“The Ten Commandments” (1956) (400th Review)

tencommandments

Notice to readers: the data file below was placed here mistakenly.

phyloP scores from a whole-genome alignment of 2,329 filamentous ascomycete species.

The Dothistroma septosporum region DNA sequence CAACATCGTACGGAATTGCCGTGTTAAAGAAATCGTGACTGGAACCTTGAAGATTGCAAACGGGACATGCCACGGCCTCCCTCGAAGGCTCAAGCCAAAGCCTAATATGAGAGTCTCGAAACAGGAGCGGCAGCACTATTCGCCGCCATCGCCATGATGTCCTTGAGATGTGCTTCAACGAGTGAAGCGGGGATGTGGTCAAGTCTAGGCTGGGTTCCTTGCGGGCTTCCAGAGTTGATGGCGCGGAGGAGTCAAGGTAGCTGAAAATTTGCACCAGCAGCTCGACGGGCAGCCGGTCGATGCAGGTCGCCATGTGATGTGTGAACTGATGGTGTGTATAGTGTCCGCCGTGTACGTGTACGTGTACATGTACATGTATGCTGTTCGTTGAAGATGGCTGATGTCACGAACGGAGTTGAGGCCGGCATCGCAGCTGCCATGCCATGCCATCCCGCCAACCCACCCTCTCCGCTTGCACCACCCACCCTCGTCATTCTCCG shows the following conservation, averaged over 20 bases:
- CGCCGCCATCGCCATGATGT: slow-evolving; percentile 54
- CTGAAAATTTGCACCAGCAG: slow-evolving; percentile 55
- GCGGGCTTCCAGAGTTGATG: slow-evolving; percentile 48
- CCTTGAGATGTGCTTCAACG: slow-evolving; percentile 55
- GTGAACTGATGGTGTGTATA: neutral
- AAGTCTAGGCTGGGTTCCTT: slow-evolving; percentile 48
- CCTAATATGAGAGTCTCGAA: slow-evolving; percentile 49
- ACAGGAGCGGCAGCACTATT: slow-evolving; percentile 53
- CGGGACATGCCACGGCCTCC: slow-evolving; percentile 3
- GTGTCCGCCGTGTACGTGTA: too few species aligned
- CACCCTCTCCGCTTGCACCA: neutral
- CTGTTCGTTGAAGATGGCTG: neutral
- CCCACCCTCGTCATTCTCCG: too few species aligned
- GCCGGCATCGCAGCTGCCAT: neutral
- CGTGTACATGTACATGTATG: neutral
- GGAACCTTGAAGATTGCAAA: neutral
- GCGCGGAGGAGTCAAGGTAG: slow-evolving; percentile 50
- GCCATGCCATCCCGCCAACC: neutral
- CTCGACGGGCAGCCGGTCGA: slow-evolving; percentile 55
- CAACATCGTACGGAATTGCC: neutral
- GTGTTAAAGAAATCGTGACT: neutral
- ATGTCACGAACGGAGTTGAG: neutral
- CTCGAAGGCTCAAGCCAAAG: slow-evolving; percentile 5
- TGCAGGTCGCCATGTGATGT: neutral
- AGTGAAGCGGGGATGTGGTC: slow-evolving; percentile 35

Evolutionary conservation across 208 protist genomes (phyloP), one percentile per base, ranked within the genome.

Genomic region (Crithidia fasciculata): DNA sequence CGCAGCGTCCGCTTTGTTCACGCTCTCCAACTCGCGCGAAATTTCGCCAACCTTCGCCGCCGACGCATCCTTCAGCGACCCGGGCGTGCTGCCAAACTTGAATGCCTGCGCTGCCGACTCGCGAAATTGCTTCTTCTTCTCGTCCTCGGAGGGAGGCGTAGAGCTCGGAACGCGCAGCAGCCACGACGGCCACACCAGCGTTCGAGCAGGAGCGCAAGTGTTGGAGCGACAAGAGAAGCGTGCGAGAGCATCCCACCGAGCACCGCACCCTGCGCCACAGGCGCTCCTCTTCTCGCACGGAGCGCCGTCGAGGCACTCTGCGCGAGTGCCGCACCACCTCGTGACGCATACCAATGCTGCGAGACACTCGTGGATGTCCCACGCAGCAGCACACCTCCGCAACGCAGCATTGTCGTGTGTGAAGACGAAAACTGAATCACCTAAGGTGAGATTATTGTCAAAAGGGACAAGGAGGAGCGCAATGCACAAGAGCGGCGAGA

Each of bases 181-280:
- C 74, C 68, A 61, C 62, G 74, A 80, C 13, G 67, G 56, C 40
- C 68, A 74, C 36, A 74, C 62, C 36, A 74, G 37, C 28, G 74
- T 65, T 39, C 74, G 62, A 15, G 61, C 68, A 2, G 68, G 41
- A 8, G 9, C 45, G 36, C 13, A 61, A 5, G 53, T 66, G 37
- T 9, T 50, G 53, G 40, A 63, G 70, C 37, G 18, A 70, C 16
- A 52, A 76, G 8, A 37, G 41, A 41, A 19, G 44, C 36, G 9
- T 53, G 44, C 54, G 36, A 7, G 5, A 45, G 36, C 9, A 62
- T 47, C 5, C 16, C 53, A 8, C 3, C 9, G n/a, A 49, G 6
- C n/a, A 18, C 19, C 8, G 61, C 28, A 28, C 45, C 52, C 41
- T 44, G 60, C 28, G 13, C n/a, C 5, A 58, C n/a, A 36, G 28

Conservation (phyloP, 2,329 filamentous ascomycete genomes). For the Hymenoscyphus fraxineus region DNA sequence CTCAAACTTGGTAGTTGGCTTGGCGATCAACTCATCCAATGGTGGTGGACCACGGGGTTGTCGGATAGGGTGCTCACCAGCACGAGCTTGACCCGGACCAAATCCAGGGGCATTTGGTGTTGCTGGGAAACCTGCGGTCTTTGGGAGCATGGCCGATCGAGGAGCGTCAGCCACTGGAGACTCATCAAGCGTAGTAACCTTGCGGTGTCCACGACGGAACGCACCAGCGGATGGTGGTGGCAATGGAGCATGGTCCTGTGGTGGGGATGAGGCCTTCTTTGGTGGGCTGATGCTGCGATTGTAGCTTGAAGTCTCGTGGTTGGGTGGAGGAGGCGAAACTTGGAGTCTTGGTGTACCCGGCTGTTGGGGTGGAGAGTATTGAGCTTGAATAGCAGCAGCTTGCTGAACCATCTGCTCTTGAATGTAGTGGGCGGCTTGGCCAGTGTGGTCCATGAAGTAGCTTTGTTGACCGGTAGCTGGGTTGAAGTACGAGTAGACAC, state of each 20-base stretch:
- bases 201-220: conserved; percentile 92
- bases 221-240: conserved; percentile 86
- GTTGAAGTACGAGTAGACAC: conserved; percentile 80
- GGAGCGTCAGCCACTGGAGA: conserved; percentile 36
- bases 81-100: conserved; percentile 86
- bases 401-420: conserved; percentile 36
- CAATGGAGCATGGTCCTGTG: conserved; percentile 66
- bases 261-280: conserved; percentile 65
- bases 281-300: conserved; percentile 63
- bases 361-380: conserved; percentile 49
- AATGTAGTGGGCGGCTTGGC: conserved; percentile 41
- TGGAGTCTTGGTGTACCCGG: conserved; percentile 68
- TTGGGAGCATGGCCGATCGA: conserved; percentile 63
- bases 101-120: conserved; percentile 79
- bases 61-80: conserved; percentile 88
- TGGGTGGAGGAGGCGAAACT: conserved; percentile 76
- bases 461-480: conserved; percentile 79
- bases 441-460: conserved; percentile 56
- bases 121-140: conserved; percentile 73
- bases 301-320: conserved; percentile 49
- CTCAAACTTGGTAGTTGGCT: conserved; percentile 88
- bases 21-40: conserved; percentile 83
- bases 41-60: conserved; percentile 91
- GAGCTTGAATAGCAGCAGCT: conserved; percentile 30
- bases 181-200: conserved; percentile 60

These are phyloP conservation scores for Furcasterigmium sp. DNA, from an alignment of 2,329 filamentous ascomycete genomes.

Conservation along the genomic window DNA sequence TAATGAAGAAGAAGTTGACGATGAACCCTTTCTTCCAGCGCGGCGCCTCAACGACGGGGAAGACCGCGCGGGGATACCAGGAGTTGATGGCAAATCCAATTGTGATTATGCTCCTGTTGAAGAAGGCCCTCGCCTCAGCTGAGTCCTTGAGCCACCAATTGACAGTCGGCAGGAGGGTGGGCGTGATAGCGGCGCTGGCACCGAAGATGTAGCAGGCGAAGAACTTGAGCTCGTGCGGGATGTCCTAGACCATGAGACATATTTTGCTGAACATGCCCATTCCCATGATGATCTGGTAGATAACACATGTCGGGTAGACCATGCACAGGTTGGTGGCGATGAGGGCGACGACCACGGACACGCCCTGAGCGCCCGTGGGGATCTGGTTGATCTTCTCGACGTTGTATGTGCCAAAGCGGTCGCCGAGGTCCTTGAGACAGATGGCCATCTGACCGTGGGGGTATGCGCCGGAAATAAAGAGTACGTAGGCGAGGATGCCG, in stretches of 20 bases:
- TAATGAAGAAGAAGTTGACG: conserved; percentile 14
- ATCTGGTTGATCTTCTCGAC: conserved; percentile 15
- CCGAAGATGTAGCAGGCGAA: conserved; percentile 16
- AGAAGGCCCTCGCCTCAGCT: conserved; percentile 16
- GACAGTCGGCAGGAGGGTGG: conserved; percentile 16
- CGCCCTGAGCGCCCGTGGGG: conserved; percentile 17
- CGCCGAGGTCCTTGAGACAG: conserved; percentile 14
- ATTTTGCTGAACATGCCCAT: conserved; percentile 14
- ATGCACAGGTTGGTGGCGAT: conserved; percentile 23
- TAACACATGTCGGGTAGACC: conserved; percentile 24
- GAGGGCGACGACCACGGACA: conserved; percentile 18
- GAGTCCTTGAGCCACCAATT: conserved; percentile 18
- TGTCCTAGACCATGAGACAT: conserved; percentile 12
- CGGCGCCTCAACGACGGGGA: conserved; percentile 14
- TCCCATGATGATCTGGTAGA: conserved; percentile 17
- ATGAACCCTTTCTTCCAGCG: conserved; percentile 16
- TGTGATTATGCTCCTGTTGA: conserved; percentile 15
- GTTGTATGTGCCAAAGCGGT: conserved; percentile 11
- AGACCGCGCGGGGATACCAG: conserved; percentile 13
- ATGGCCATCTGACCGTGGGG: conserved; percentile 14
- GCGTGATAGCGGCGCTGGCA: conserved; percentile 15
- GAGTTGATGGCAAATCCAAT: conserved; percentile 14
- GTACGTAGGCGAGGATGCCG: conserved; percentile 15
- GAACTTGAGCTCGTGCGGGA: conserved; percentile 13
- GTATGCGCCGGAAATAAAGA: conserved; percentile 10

MOVIE REVIEW: “The Ten Commandments” (1956) stars Charlton Heston (Planet of the Apes [1968], Ben-Hur [1959]), Yul Brynner (The Magnificent Seven [1960], Westworld [1973]), Anne Baxter (All About Eve, I Confess), Edward G. Robinson (Double Indemnity, The Stranger), Yvonne De Carlo (The Munsters [TV series], Oscar), John Derek (All the King’s Men, Exodus), Ian Keith (Queen Christina, It Came from Beneath the Sea), Debra Paget (Broken Arrow, Love Me Tender), Cedric Hardwicke (Rope, Suspicion), Nina Foch (Spartacus [1960], An American in Paris), John Carradine (The Grapes of Wrath, Stagecoach), Martha Scott (Ben-Hur [1959], Sayonara), Judith Anderson (Rebecca, Santa Barbara), and Vincent Price (House of Usher, The Fly). It is directed by Cecil B. DeMille (The Greatest Show on Earth, Samson and Delilah) and is written for screen by Æneas MacKenzie (Against All Flags, Ivanhoe), Jesse Lasky Jr. (Secret Agent, Unconquered), Jack Gariss (The Greatest Show on Earth, Rescue 8 [TV series]), and Fredric M. Frank (El Cid, Escape to Glory). Based on the Book of Exodus, this film tells how Moses (Heston) led his people out of their shackles in Egypt and out into the desert by the hand of God.